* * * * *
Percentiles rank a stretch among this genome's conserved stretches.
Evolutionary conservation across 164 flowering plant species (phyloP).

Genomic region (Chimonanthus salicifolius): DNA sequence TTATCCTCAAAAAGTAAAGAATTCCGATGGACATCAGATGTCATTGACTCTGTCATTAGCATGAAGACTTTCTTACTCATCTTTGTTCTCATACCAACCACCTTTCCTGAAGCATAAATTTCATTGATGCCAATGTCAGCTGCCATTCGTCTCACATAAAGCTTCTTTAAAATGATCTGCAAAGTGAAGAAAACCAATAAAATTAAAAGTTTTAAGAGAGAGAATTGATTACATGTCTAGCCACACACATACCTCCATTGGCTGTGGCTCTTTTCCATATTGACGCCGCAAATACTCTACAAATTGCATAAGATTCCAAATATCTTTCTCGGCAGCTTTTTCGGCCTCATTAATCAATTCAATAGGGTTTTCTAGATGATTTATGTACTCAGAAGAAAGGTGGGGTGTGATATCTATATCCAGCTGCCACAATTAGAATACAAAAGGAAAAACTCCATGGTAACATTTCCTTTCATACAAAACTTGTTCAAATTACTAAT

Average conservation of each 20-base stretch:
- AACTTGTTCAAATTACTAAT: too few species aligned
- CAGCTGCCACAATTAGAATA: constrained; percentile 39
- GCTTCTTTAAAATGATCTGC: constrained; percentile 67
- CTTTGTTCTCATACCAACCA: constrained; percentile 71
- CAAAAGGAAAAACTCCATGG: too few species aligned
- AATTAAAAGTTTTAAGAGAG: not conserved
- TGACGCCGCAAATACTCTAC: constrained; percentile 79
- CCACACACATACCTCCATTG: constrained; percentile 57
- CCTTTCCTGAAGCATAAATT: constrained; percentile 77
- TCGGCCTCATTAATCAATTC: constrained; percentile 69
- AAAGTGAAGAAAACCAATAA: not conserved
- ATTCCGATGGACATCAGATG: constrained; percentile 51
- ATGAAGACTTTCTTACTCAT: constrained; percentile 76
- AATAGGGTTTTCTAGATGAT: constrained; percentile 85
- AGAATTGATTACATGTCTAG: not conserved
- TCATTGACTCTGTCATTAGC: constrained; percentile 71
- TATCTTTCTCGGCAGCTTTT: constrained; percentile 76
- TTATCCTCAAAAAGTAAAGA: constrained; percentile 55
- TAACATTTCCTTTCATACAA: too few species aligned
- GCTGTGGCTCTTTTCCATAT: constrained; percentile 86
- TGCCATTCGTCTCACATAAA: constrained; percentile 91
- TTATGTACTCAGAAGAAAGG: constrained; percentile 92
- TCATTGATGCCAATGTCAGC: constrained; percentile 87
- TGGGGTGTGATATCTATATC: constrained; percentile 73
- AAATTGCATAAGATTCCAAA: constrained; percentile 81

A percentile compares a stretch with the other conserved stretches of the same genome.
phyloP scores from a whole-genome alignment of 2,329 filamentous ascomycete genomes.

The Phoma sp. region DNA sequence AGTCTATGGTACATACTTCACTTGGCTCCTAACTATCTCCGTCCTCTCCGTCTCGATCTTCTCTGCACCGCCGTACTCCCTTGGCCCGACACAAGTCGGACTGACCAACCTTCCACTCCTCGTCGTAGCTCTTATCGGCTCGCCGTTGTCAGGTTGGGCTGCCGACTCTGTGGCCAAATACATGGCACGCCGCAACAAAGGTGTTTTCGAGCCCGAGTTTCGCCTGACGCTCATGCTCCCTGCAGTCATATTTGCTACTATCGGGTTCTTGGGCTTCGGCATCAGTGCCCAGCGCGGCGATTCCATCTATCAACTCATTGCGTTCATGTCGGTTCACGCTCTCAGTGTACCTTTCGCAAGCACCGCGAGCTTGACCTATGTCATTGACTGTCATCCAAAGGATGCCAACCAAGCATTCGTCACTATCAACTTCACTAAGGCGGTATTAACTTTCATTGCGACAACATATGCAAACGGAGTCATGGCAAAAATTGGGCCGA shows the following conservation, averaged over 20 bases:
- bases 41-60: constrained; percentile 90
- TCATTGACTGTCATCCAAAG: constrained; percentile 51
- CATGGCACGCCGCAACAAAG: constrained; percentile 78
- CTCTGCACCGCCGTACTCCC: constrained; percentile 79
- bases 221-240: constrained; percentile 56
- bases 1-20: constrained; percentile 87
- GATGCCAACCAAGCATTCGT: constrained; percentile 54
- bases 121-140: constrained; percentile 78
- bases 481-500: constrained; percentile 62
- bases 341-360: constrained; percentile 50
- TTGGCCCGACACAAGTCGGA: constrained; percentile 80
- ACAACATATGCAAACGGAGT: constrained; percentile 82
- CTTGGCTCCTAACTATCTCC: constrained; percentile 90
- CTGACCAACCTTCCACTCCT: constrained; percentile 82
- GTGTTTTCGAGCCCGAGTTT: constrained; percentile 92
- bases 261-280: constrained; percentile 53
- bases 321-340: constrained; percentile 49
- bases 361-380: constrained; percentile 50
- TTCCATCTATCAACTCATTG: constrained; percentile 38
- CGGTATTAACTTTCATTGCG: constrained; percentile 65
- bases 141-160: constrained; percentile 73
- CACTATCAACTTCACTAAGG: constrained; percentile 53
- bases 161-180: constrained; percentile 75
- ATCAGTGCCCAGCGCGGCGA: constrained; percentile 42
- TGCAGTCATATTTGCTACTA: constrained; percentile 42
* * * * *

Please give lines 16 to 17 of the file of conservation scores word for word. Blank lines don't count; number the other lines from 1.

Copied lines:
- ATTCCGATGGACATCAGATG: constrained; percentile 51
- ATGAAGACTTTCTTACTCAT: constrained; percentile 76